The Jacobites: A lost cause kept alive in slogans of today

Not just books, by Roger Hutchinson

Following the Scottish independence referendum of 2014 the country was awash with badges, pin-buttons and car stickers which announced “We Are the ’45”, or more succinctly, “The ’45”.

Few Scots needed an interpreter.

The reference was easy. Fifty-five-point-three percent of those who offered a preference voted No to Scottish independence in 2014.

Forty-four-point-seven percent voted Yes.

The classic depiction of the Battle at Culloden

Round up that 44.7 percent and you have the number 45. The implications of the number 45 are as hardwired into the Scottish national psyche as the Iliad or the Odyssey is in that of Greece.

In our case it is the abbreviation of a date, the year 1745, when the last and most substantial Jacobite Rising kicked off in the north-west of Scotland.

North of the River Tweed the Forty-five needs no more explanation than a wooden horse inside the gates of Troy.

Those three syllables and one little number represent to many Scots just about all they need to know of their country’s history.

The number 45 has come to be a slogan for Scottish independence

It is of course the numerical symbol of Jacobitism; of the long campaign to restore King James II and VII and his Stuart dynasty to the throne of the United Kingdom.

It is difficult to think of another lost cause which has been quite so lauded in print, film, paint and song.

Every generation seems to need its Forty-five, and every generation has had its Forty-five.

They have varied wildly.

There can have been few more committed Scottish unionists than the novelist Sir Walter Scott. But Scott managed, by extraordinary sleight of hand, to reconcile unionism and Jacobitism in one imagined Scotland which could somehow accommodate the two.

Walter Scott could have it both ways because he concentrated on a dual romanticism.

Most such national mythologies are romantic at heart. Scott invested romance into both the Forty-five and its opposition.

The former, with its dashing young prince in the Highland heather, was not difficult and sustained Jacobitism for centuries.

The latter, with little more to work with than Hanoverian clay, was trickier.

It is a tribute to Scott’s brilliance that he pulled it off.

In fact, for an essentially just cause, it is remarkable that Jacobitism attracted so little popular support between the 17th and 20th centuries.

The first thing to understand is that the Jacobites were right. All the rest is politicking.

If you believe in hereditary monarchy, or hereditary anything, the Jacobites had an irrefutable claim to the throne in London.

They were robbed of their God-given dues by an establishment, a government, a parliament and a state apparatus which no longer believed in the divine right of monarchs and which no longer trusted the House of Stuart to preside over a parliamentary democracy.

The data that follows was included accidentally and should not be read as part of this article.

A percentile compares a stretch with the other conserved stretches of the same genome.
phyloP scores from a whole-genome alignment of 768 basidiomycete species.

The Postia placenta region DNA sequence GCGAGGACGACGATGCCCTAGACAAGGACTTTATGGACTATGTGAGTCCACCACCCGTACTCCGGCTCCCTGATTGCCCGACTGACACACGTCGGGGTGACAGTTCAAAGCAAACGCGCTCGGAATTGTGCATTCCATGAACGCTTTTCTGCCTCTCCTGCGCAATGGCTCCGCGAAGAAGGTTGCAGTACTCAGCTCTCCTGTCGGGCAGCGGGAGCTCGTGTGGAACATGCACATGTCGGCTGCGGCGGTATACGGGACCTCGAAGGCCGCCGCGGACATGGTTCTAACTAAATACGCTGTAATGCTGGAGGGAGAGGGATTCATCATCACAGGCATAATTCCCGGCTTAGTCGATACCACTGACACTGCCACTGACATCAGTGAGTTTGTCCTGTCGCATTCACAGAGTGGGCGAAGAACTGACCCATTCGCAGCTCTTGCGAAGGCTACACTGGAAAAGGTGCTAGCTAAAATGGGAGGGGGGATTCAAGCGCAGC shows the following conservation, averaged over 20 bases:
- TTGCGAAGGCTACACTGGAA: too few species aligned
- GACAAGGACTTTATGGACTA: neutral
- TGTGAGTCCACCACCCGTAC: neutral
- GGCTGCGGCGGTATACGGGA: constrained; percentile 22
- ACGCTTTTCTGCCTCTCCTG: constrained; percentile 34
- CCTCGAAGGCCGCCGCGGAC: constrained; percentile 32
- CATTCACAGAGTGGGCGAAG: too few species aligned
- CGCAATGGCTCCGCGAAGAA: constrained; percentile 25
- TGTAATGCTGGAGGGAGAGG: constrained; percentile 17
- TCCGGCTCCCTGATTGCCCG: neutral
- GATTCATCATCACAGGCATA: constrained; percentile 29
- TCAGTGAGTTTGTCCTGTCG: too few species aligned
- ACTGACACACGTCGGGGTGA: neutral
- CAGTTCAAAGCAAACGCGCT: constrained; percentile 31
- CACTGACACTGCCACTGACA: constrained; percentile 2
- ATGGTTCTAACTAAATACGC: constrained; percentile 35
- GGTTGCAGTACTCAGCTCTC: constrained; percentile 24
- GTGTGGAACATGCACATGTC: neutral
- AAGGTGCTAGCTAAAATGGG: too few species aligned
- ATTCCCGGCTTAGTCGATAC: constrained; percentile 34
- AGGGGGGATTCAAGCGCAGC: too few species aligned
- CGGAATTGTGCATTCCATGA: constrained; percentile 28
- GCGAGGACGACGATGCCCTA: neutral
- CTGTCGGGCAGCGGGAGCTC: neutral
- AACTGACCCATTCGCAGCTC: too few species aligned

Most of us in the 21st century can sympathise with that sedition. Most people in the 17th century did not, which should have given the early Jacobites a large portion of public support and moral high ground, had they known how to occupy it.

As Desmond Seward writes in this year’s Jacobite book, ‘The King Over the Water’, it was impossible to regain the crown of the United Kingdom without support from the majority in England.

And apart from such recusant enclaves as Lancashire, England was not Jacobite.

England was emphatically not Jacobite.

When Charlies Edward Stuart raised his banner in 1745 it is likely that the hearts of fewer than four per cent of English families thrilled to the news.

You cannot win a revolution with four per cent of the population behind you.

As the 18th century turned into the 19th century and most Scots joined merrily with their southern neighbours in the great games of empire-building and industrial and economic expansion, the term Forty-five grew increasingly irrelevant.

It did not even have to be reconciled with the status quo: Jacobitism was increasingly seen as a slightly embarrassing hangover from the bad old past.

“The accepted idea of the Forty-Five in the minds of most people is a hazy and picturesque combination of a picnic and a crusade…” wrote the Scottish historical novelist Winifred Duke a century after Walter Scott.

“In cold reality, Charles was unwanted and unwelcomed.”

Duke was not alone in her analysis.

How have we gone from there to here? How from unwanted and unwelcomed to “We are the ’45”?

It can only be because whatever its other qualities, Jacobitism has displayed that most awkward of political tricks: it has achieved longevity.

A series of campaigns inspired merely to reinstate a political dynasty in the era of absolute monarchies has somehow managed to recover relevance in the era of democratic identity politics.

Very few members of the current Scottish National Party will share policies with the deposed King James II and VII.

They have however, no difficulty in sharing his slogans.

‘The King Over the Water, A Complete History of the Jacobites’, by Desmond Seward, Birlinn, £25.00